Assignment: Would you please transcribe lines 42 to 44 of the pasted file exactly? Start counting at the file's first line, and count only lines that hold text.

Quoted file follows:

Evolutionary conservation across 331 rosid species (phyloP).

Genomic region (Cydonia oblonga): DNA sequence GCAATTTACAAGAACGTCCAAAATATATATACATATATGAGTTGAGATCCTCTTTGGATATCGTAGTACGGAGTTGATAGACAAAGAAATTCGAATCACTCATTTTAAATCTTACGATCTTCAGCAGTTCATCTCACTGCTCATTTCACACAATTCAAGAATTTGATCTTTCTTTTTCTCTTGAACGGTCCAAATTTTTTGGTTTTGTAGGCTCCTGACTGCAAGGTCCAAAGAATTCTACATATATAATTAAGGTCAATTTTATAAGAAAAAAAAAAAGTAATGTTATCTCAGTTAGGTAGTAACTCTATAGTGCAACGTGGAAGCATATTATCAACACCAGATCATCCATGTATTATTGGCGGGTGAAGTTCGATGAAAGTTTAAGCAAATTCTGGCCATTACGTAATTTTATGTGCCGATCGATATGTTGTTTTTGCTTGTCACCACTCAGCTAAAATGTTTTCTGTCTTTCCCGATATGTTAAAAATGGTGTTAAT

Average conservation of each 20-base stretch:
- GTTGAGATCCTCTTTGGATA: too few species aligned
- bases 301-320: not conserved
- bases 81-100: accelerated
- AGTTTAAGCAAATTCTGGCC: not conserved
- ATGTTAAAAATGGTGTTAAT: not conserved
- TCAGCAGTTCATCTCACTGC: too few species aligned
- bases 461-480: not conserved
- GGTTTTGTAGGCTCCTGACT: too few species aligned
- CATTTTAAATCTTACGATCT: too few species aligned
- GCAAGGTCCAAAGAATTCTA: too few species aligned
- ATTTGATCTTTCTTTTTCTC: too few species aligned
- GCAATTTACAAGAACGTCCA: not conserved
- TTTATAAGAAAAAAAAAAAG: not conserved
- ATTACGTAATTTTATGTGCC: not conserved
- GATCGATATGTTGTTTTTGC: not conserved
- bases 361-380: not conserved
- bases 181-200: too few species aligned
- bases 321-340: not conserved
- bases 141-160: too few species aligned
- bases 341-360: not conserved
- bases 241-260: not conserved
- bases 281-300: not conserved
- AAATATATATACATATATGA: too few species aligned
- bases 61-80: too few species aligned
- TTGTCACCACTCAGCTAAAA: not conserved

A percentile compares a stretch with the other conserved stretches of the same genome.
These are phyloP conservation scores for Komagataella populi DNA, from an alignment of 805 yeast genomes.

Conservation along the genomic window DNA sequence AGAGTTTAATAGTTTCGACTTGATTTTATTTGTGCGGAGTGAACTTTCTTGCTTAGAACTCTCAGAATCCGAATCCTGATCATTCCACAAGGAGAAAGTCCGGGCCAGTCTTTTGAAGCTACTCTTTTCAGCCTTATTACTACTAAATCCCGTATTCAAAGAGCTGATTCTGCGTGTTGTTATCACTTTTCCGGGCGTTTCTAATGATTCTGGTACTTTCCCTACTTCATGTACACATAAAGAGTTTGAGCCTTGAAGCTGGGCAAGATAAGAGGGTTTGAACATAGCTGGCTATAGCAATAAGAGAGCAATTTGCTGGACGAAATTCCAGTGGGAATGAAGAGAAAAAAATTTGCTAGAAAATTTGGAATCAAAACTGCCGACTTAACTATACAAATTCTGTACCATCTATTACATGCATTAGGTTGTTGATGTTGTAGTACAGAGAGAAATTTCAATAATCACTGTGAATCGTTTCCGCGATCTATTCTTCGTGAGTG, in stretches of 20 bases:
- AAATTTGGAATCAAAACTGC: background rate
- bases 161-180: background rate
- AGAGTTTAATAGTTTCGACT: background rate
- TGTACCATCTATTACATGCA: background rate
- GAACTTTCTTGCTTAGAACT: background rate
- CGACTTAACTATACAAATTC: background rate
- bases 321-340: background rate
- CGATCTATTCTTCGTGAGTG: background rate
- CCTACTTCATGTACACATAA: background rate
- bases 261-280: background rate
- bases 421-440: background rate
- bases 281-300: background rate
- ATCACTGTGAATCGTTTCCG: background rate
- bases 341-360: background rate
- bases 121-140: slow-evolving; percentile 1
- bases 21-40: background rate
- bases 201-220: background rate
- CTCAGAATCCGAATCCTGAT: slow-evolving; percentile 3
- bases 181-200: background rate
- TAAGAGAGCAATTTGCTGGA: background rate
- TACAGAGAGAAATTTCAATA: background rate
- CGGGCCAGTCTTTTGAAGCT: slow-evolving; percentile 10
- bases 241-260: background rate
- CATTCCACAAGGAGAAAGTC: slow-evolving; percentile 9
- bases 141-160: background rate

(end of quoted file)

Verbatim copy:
- bases 421-440: background rate
- bases 281-300: background rate
- ATCACTGTGAATCGTTTCCG: background rate